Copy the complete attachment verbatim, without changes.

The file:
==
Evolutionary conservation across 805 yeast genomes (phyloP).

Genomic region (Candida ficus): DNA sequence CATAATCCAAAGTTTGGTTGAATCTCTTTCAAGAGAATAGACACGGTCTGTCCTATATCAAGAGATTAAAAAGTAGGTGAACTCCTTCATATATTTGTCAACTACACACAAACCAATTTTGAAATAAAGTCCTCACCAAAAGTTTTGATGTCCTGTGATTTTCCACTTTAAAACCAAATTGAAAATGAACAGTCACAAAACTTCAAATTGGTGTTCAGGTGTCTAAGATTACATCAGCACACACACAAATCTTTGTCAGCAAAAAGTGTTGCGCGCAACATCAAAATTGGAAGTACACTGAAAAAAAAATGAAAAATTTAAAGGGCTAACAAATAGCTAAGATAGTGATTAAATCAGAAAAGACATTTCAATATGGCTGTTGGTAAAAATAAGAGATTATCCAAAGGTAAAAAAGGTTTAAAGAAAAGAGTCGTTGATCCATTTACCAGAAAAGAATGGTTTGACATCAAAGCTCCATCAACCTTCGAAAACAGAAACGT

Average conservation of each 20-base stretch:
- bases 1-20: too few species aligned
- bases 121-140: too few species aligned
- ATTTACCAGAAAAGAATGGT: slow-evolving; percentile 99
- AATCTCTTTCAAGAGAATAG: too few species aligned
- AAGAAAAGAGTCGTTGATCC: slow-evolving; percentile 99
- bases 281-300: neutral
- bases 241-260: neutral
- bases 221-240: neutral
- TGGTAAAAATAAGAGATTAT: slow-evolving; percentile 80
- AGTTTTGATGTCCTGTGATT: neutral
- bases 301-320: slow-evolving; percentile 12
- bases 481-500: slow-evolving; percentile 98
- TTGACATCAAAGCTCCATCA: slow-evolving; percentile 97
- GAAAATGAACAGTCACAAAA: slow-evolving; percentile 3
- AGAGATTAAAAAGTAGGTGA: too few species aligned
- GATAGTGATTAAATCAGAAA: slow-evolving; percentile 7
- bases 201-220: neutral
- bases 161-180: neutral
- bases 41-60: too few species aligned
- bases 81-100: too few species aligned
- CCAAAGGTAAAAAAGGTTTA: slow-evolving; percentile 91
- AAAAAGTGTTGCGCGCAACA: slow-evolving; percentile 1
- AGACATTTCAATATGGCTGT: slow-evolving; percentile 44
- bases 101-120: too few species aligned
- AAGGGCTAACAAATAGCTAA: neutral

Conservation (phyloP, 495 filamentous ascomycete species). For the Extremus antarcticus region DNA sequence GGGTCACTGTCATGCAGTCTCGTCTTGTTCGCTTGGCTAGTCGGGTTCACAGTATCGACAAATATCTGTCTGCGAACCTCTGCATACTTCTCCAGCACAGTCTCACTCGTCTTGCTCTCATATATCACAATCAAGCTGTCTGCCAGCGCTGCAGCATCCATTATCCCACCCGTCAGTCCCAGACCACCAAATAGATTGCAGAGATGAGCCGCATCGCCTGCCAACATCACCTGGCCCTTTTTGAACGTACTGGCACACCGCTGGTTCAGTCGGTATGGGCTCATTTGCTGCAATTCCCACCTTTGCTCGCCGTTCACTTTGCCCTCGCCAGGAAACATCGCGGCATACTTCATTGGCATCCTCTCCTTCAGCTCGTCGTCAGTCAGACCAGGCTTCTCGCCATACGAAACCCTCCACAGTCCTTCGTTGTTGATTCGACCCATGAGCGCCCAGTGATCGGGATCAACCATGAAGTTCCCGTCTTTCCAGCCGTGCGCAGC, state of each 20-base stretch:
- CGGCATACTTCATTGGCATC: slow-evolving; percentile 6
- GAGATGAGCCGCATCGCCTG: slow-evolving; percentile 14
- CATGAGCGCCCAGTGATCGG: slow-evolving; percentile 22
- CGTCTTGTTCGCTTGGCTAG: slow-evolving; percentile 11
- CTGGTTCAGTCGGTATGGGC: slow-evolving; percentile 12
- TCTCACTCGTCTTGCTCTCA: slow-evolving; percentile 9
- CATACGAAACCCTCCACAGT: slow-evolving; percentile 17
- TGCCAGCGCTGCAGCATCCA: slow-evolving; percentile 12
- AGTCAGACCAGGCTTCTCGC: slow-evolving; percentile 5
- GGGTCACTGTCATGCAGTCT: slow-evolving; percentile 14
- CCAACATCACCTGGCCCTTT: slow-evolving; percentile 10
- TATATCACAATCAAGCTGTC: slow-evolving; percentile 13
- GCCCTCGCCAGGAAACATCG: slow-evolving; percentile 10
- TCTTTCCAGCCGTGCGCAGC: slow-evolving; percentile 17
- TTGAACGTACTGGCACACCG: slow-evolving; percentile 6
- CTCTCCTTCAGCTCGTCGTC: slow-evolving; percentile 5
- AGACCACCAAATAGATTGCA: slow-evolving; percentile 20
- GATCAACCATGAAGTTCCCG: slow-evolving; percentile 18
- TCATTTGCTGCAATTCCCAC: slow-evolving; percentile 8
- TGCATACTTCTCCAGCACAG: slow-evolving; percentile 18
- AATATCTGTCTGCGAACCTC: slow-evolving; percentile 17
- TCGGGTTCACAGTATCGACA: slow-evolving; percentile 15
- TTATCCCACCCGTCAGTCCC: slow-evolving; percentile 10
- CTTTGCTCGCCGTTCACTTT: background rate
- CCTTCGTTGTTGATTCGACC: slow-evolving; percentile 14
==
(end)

Evolutionary conservation across 805 yeast genomes (phyloP).

Genomic region (Candida ficus): DNA sequence CATAATCCAAAGTTTGGTTGAATCTCTTTCAAGAGAATAGACACGGTCTGTCCTATATCAAGAGATTAAAAAGTAGGTGAACTCCTTCATATATTTGTCAACTACACACAAACCAATTTTGAAATAAAGTCCTCACCAAAAGTTTTGATGTCCTGTGATTTTCCACTTTAAAACCAAATTGAAAATGAACAGTCACAAAACTTCAAATTGGTGTTCAGGTGTCTAAGATTACATCAGCACACACACAAATCTTTGTCAGCAAAAAGTGTTGCGCGCAACATCAAAATTGGAAGTACACTGAAAAAAAAATGAAAAATTTAAAGGGCTAACAAATAGCTAAGATAGTGATTAAATCAGAAAAGACATTTCAATATGGCTGTTGGTAAAAATAAGAGATTATCCAAAGGTAAAAAAGGTTTAAAGAAAAGAGTCGTTGATCCATTTACCAGAAAAGAATGGTTTGACATCAAAGCTCCATCAACCTTCGAAAACAGAAACGT

Average conservation of each 20-base stretch:
- bases 1-20: too few species aligned
- bases 121-140: too few species aligned
- ATTTACCAGAAAAGAATGGT: slow-evolving; percentile 99
- AATCTCTTTCAAGAGAATAG: too few species aligned
- AAGAAAAGAGTCGTTGATCC: slow-evolving; percentile 99
- bases 281-300: neutral
- bases 241-260: neutral
- bases 221-240: neutral
- TGGTAAAAATAAGAGATTAT: slow-evolving; percentile 80
- AGTTTTGATGTCCTGTGATT: neutral
- bases 301-320: slow-evolving; percentile 12
- bases 481-500: slow-evolving; percentile 98
- TTGACATCAAAGCTCCATCA: slow-evolving; percentile 97
- GAAAATGAACAGTCACAAAA: slow-evolving; percentile 3
- AGAGATTAAAAAGTAGGTGA: too few species aligned
- GATAGTGATTAAATCAGAAA: slow-evolving; percentile 7
- bases 201-220: neutral
- bases 161-180: neutral
- bases 41-60: too few species aligned
- bases 81-100: too few species aligned
- CCAAAGGTAAAAAAGGTTTA: slow-evolving; percentile 91
- AAAAAGTGTTGCGCGCAACA: slow-evolving; percentile 1
- AGACATTTCAATATGGCTGT: slow-evolving; percentile 44
- bases 101-120: too few species aligned
- AAGGGCTAACAAATAGCTAA: neutral

Conservation (phyloP, 495 filamentous ascomycete species). For the Extremus antarcticus region DNA sequence GGGTCACTGTCATGCAGTCTCGTCTTGTTCGCTTGGCTAGTCGGGTTCACAGTATCGACAAATATCTGTCTGCGAACCTCTGCATACTTCTCCAGCACAGTCTCACTCGTCTTGCTCTCATATATCACAATCAAGCTGTCTGCCAGCGCTGCAGCATCCATTATCCCACCCGTCAGTCCCAGACCACCAAATAGATTGCAGAGATGAGCCGCATCGCCTGCCAACATCACCTGGCCCTTTTTGAACGTACTGGCACACCGCTGGTTCAGTCGGTATGGGCTCATTTGCTGCAATTCCCACCTTTGCTCGCCGTTCACTTTGCCCTCGCCAGGAAACATCGCGGCATACTTCATTGGCATCCTCTCCTTCAGCTCGTCGTCAGTCAGACCAGGCTTCTCGCCATACGAAACCCTCCACAGTCCTTCGTTGTTGATTCGACCCATGAGCGCCCAGTGATCGGGATCAACCATGAAGTTCCCGTCTTTCCAGCCGTGCGCAGC, state of each 20-base stretch:
- CGGCATACTTCATTGGCATC: slow-evolving; percentile 6
- GAGATGAGCCGCATCGCCTG: slow-evolving; percentile 14
- CATGAGCGCCCAGTGATCGG: slow-evolving; percentile 22
- CGTCTTGTTCGCTTGGCTAG: slow-evolving; percentile 11
- CTGGTTCAGTCGGTATGGGC: slow-evolving; percentile 12
- TCTCACTCGTCTTGCTCTCA: slow-evolving; percentile 9
- CATACGAAACCCTCCACAGT: slow-evolving; percentile 17
- TGCCAGCGCTGCAGCATCCA: slow-evolving; percentile 12
- AGTCAGACCAGGCTTCTCGC: slow-evolving; percentile 5
- GGGTCACTGTCATGCAGTCT: slow-evolving; percentile 14
- CCAACATCACCTGGCCCTTT: slow-evolving; percentile 10
- TATATCACAATCAAGCTGTC: slow-evolving; percentile 13
- GCCCTCGCCAGGAAACATCG: slow-evolving; percentile 10
- TCTTTCCAGCCGTGCGCAGC: slow-evolving; percentile 17
- TTGAACGTACTGGCACACCG: slow-evolving; percentile 6
- CTCTCCTTCAGCTCGTCGTC: slow-evolving; percentile 5
- AGACCACCAAATAGATTGCA: slow-evolving; percentile 20
- GATCAACCATGAAGTTCCCG: slow-evolving; percentile 18
- TCATTTGCTGCAATTCCCAC: slow-evolving; percentile 8
- TGCATACTTCTCCAGCACAG: slow-evolving; percentile 18
- AATATCTGTCTGCGAACCTC: slow-evolving; percentile 17
- TCGGGTTCACAGTATCGACA: slow-evolving; percentile 15
- TTATCCCACCCGTCAGTCCC: slow-evolving; percentile 10
- CTTTGCTCGCCGTTCACTTT: background rate
- CCTTCGTTGTTGATTCGACC: slow-evolving; percentile 14